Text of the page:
By Jim Schutze
By Rachel Watts
By Lauren Drewes Daniels
By Anna Merlan
By Lee Escobedo
By Eric Nicholson
Katherine Andrews wasn't certain what she heard or what it meant.
At the front of the Denton courtroom where Andrews had spent the previous three weeks, the judge pronounced the verdict in legal code: "Question No. 1 is answered 'Yes.' Question No. 3 is answered 'Yes.' Question No 4..."
Andrews couldn't focus on the consequences buried in those words--or wouldn't. "I tapped my lawyer, asking, 'What does this mean?' He just stood there. He looked shocked," the 40-year-old former flight attendant recalls. "I saw several of the jurors were crying and some friends of mine in the courtroom were crying, and I thought, 'This can't be.'
"When it hit me, I was so stunned, I couldn't cry. I remember my lawyer saying something like, 'I couldn't see how this could ever happen.'"
The jury's decision in the child custody suit, handed down on September 10, 1993, indeed was stunning.
After sorting through the murky evidence, jurors concluded that Katherine Andrews had coached her two young kids into making false sexual abuse allegations against her ex-husband.
Then--in a radical move--they decided her actions were so damaging to the kids that they terminated Andrews' rights as a parent--cut her off, dropped her dead.
The decision barred her from seeing Adam, then 10, and Katie, then 8, until they became adults.
In an instant, she went from being their mother to being less than a stranger.
At the trial, there was no suggestion that Andrews had engaged in criminal behavior or harmed her children in any way, outside of several counselors' opinions that the ordeal of being made to tell tales about their father had caused the kids emotional harm. In fact, witness after witness brought by Andrews--and even some of those testifying for her husband, a pilot and captain for Southwest Airlines--said she was a nurturing mother, someone who loved her kids dearly and in turn was loved by them.
Her ex-husband's lawyer did present broad, circumstantial evidence that the children's stories may have been coached. But while several experts said they believed the kids were lying, others, including a psychologist on the faculty at Southern Methodist University, told jurors they thought the kids were telling the truth about the abuse.
The law and jurors' attitudes are typically so protective of parental bonds that there are cases where parents have killed a spouse or severely neglected their children and still were allowed to retain parental rights. The Andrews verdict ran so much against the grain that it seized the attention of legal and child advocates nationwide. To them, it was the starkest example to date of a backlash against parents who raise sexual abuse allegations in the course of custody fights, and proof that the controversial theory of "parental alienation syndrome"--which critics label "junk science"--has gained currency in the courtroom. The disorder supposedly affects children who have been "brainwashed" by one parent into developing an irrational hatred of the other parent.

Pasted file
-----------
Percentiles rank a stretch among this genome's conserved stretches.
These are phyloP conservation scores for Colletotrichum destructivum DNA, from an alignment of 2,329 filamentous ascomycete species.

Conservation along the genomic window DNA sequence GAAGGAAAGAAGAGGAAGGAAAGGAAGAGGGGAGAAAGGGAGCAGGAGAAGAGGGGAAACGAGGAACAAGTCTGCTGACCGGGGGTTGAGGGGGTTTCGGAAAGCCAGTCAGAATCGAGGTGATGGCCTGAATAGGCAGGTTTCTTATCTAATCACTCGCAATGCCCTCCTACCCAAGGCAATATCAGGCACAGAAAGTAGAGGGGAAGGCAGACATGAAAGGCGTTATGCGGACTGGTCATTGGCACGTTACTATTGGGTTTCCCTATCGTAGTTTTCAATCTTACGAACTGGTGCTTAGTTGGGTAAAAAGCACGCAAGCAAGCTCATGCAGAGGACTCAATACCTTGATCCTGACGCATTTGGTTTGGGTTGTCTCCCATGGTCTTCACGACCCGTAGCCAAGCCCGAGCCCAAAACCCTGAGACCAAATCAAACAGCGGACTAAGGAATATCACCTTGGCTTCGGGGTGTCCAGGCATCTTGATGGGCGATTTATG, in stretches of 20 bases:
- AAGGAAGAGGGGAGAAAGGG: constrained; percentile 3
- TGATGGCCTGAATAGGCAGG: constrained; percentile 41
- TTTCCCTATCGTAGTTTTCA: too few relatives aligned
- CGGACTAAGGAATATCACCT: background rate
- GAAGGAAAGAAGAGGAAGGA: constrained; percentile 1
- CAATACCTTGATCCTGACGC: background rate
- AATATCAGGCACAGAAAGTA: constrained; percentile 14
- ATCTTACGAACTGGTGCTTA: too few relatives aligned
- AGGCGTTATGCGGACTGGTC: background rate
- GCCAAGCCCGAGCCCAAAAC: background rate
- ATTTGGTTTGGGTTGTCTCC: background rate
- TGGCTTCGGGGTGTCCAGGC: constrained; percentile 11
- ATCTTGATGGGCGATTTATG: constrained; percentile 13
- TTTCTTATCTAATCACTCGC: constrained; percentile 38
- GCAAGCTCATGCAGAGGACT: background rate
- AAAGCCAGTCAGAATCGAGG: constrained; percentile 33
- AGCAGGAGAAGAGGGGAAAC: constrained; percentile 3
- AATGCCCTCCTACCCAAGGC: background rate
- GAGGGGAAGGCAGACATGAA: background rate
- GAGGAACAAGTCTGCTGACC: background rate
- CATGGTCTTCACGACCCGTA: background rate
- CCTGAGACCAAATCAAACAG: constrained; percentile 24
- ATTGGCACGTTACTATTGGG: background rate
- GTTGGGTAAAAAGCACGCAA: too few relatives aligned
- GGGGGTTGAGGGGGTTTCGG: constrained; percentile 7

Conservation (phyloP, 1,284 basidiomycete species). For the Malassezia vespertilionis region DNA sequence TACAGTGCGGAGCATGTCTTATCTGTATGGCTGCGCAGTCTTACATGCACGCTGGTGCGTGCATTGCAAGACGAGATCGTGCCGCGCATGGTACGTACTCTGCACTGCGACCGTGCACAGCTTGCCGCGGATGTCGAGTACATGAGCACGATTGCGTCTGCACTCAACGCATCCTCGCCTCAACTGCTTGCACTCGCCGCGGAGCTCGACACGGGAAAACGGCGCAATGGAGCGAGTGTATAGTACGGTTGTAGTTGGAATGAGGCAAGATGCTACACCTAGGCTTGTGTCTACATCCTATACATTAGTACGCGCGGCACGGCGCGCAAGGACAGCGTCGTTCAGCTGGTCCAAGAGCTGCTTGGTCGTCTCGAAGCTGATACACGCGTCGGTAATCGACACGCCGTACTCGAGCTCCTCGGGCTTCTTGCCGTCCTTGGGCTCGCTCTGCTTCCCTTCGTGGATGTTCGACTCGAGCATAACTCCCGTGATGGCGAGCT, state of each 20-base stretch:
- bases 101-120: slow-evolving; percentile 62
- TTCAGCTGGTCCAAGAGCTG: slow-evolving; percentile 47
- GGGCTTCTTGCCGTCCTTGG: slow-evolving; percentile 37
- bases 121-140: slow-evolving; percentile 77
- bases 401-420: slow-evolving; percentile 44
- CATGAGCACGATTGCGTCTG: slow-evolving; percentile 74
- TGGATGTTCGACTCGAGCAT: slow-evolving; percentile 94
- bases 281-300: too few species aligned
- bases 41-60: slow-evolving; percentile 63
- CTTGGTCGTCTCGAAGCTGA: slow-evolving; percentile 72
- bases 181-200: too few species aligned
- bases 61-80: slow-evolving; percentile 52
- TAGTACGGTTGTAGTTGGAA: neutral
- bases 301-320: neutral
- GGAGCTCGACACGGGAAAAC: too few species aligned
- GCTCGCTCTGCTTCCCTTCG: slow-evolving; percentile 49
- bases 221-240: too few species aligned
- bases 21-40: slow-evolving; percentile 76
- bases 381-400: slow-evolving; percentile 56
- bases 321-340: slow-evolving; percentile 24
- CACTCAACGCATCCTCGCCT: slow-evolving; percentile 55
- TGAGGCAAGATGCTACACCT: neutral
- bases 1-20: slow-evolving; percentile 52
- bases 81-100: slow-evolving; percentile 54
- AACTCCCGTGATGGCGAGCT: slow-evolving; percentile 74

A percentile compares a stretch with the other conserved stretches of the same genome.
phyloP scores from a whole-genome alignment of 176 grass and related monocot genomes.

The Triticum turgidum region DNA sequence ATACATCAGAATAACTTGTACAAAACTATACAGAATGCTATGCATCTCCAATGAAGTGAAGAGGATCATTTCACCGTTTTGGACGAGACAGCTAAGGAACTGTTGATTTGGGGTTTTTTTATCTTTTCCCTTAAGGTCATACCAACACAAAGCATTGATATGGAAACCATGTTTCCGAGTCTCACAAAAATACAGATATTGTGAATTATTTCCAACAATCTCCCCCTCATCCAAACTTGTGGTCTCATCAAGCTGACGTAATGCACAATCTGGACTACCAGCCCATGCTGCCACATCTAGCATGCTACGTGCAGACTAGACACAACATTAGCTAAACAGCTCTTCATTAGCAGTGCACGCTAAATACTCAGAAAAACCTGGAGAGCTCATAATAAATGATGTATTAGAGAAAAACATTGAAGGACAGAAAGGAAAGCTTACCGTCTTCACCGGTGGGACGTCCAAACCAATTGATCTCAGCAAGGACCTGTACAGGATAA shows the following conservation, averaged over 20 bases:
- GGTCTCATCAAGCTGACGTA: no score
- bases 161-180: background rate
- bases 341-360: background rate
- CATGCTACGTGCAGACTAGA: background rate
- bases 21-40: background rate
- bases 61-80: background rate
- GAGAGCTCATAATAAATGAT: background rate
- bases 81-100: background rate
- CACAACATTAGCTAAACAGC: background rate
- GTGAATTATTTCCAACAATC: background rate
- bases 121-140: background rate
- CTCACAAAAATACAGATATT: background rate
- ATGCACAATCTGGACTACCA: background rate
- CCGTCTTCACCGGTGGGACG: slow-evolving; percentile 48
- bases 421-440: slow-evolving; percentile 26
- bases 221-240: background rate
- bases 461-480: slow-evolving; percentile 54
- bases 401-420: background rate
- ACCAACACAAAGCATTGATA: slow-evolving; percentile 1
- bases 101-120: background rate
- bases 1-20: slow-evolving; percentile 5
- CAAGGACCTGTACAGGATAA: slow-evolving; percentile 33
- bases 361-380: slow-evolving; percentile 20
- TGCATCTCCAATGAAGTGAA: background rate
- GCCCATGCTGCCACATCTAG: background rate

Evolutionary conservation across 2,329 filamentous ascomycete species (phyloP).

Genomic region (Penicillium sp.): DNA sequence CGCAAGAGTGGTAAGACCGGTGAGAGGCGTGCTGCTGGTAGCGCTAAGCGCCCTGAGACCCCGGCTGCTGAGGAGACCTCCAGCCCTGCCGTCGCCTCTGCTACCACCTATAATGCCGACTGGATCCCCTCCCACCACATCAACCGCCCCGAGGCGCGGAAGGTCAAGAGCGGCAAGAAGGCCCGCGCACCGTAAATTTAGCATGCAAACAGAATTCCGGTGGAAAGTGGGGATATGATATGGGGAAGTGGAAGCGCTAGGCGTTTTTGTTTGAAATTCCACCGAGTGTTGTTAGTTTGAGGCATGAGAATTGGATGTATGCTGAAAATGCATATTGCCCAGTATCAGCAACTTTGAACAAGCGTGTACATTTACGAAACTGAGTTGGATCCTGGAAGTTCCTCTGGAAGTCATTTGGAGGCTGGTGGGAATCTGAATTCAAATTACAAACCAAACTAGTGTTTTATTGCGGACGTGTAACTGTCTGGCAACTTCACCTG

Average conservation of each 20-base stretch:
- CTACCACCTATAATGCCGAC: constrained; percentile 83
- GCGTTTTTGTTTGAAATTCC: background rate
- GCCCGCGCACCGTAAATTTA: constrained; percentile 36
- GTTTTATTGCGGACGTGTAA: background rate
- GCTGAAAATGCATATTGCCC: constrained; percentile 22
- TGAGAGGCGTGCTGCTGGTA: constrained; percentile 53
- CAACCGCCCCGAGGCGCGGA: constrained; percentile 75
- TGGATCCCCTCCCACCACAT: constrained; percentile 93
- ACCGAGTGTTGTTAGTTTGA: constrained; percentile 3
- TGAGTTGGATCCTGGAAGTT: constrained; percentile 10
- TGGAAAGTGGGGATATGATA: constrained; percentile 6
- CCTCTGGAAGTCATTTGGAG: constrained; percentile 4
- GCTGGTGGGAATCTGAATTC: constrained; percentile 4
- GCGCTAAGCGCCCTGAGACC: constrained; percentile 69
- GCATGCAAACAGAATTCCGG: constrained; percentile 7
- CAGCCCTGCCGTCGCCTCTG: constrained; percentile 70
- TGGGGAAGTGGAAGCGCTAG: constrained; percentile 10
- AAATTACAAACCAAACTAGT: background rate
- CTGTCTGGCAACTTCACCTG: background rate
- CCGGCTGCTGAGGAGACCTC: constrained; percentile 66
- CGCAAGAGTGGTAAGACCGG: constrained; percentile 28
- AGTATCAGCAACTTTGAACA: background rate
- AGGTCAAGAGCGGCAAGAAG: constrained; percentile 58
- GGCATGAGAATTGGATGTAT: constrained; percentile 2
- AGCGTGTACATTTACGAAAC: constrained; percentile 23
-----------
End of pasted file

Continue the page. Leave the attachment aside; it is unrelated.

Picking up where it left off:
There is a more immediate and troubling side to the Katherine Andrews story as well, one going to the heart of trust in the courts.
The scent of old-fashioned courthouse politics hangs so close to the case that the verdict comes close to flunking the smell test. Out-of-court relationships between some of the parties seemed to seize hold of the case from the start, when a visiting judge from Fort Worth who'd made some essential early rulings told Andrews' lawyer he thought the kids were lying. This was before he'd heard any testimony to support that conclusion.
Then Curtis Loveless, a politically influential Denton lawyer who was named in the children's stories of sex parties at the ex-husband's house, gave a campaign contribution to the kids' court-appointed attorney on the very day the trial began, records show.
The children's ad litem, Jake Collier, ended up arguing to the jury that his clients were lying and that he wouldn't take issue with jurors if Andrews were banished from their lives. As their advocate, he should have been championing their interests, which all the experts in the case defined as keeping the children's mother in their lives.
Loveless and Dallas attorney Kathy Kinser, the ex-husband's lawyer in the custody trial, came up with an additional $1,000 in contributions for Jake Collier over the next several months. They were among Collier's biggest financial backers in his failed and somewhat embarrassing bid that year to get elected to a state court bench in Denton.
Those connections and clear evidence of several others may well come back to haunt the case, which is far from over.
After three and a half years, state appeals courts have overturned the jury's verdict and ordered a new trial, raising the possibility that Andrews will see her kids again, perhaps soon. The Texas Supreme Court decided in late February to let stand a lower court ruling overturning the verdict. It found there was insufficient evidence to show that terminating Katherine Andrews' rights was in "the best interest of the children."
By Texas law, custody battles are supposed to turn on what is best for the kids. But far different motives seem to have played a role in this case, as a spiteful ex-spouse, a local political heavyweight, and a high-priced law firm teamed up to convince 10 of 12 Denton jurors that Katherine Andrews, who has never received as much as a traffic ticket, was a serious danger to her kids.
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